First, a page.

This blog is devoted to one of the greatest of the16th-century psalters, compiled over several decades, beginning in 1539 in Strassbourg and completed in 1562 in Geneva, where it became the principal liturgical book among the Reformed Christians. This is part of a larger website devoted to The Genevan Psalter, hosted by Redeemer University College.
At the weekend I participated in the Refresh & Renew conference on worship at Redeemer University College. I was invited by Calvin Seerveld, Senior Member Emeritus in Philosophical Aesthetics at the Institute for Christian Studies (ICS), Toronto, to serve as cantor for his two workshops on the psalms. The first was titled "On Slipping Gutsy Psalms into Worship Services," and the second, "Biblical Psalm Lament, Curses and the 'Blues'." Cal (as everyone affectionately calls him) has long been setting the psalms to verse, pairing them with existing tunes or composing his own. In fact, until two days ago I had quite forgotten that my own interest in the psalms was sparked three decades ago when, as a student at the ICS, I heard him play his own versification of Psalm 128 set to the proper Genevan melody. I was hooked.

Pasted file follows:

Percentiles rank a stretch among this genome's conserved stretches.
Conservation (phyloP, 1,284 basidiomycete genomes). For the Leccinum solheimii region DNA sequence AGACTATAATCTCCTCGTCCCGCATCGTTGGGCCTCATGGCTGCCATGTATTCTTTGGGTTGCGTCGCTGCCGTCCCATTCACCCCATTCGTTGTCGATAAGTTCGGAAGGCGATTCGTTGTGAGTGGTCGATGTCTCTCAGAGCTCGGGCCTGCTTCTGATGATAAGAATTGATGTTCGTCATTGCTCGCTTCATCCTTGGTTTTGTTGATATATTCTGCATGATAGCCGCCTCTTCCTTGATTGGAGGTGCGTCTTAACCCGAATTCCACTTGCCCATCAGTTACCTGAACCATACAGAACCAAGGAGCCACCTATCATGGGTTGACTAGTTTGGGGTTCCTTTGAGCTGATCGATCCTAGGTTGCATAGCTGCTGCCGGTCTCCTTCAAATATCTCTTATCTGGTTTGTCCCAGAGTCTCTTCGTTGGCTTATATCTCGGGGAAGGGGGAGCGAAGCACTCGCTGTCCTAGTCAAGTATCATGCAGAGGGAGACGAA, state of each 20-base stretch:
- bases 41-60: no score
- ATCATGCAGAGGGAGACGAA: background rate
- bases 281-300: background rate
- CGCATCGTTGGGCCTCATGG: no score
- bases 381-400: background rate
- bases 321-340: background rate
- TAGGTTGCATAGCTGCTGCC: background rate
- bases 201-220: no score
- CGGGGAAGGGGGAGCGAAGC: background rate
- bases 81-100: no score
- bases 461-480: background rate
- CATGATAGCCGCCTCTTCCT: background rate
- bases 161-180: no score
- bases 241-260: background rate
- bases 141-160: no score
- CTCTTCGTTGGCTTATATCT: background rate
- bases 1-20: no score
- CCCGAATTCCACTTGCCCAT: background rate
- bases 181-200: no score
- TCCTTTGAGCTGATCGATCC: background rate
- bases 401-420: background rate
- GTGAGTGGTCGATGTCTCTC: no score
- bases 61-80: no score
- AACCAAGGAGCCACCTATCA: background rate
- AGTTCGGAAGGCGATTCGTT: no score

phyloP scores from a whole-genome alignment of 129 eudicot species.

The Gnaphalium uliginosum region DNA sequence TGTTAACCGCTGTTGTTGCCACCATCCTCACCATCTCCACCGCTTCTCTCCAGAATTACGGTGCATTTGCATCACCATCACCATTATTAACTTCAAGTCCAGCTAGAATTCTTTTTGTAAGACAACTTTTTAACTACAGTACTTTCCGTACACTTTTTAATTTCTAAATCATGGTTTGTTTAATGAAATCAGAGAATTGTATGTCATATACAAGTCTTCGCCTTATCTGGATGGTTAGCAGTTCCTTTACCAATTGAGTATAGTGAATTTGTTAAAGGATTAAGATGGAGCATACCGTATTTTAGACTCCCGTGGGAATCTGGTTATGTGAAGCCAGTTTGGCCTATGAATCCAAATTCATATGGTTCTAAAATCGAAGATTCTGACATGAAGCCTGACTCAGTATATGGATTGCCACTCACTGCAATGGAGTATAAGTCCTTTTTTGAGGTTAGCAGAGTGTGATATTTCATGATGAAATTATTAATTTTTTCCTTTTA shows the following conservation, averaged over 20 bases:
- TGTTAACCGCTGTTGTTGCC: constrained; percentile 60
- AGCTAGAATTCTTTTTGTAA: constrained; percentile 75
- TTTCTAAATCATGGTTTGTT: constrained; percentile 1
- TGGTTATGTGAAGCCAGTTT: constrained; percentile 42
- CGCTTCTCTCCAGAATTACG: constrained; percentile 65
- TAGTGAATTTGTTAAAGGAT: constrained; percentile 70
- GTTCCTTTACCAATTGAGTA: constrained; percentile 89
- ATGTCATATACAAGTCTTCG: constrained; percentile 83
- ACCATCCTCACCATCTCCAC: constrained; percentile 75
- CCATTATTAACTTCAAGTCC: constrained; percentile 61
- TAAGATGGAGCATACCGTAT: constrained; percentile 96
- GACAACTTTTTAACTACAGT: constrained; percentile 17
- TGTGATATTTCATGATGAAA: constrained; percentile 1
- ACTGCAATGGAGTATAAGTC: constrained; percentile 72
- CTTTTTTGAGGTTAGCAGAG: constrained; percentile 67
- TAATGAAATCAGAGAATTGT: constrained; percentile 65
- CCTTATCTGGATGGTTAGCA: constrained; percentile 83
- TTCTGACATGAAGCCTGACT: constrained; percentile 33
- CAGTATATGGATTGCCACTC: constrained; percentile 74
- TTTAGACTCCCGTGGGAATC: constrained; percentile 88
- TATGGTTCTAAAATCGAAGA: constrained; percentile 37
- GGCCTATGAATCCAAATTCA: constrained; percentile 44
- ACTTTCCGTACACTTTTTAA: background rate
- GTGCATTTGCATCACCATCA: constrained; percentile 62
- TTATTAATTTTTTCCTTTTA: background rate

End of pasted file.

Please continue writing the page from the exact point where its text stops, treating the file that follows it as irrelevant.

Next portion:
The most challenging pieces were his own blues psalms, only one of which we had time for. Written in a blues scale, his versification of Psalm 92 (very different from my own) called for a young female voice to effect the style of the African American singer, which is difficult for someone not steeped in the genre. I myself was called to sing the antiphon for Cal's Scream 88 Blues, a rendition of Psalm 88, the darkest by far of all the psalms: "LORD God! my God, I scream to you! Can you not hear my cry?" I doubt I was able to scream out the word "scream" with quite the intensity he was hoping for. Nevertheless, he was very gracious, as always, and expressed appreciation for my feeble effort. Of course, hearing him speak is always a treat.
Update: As far as I can tell, the second tune above, MARTYRS, to which Psalm 79 is sung, is the same as PLAINTIVE MARTYRS, as found at the Cyberhymnal website. Note the much brisker pace of the latter.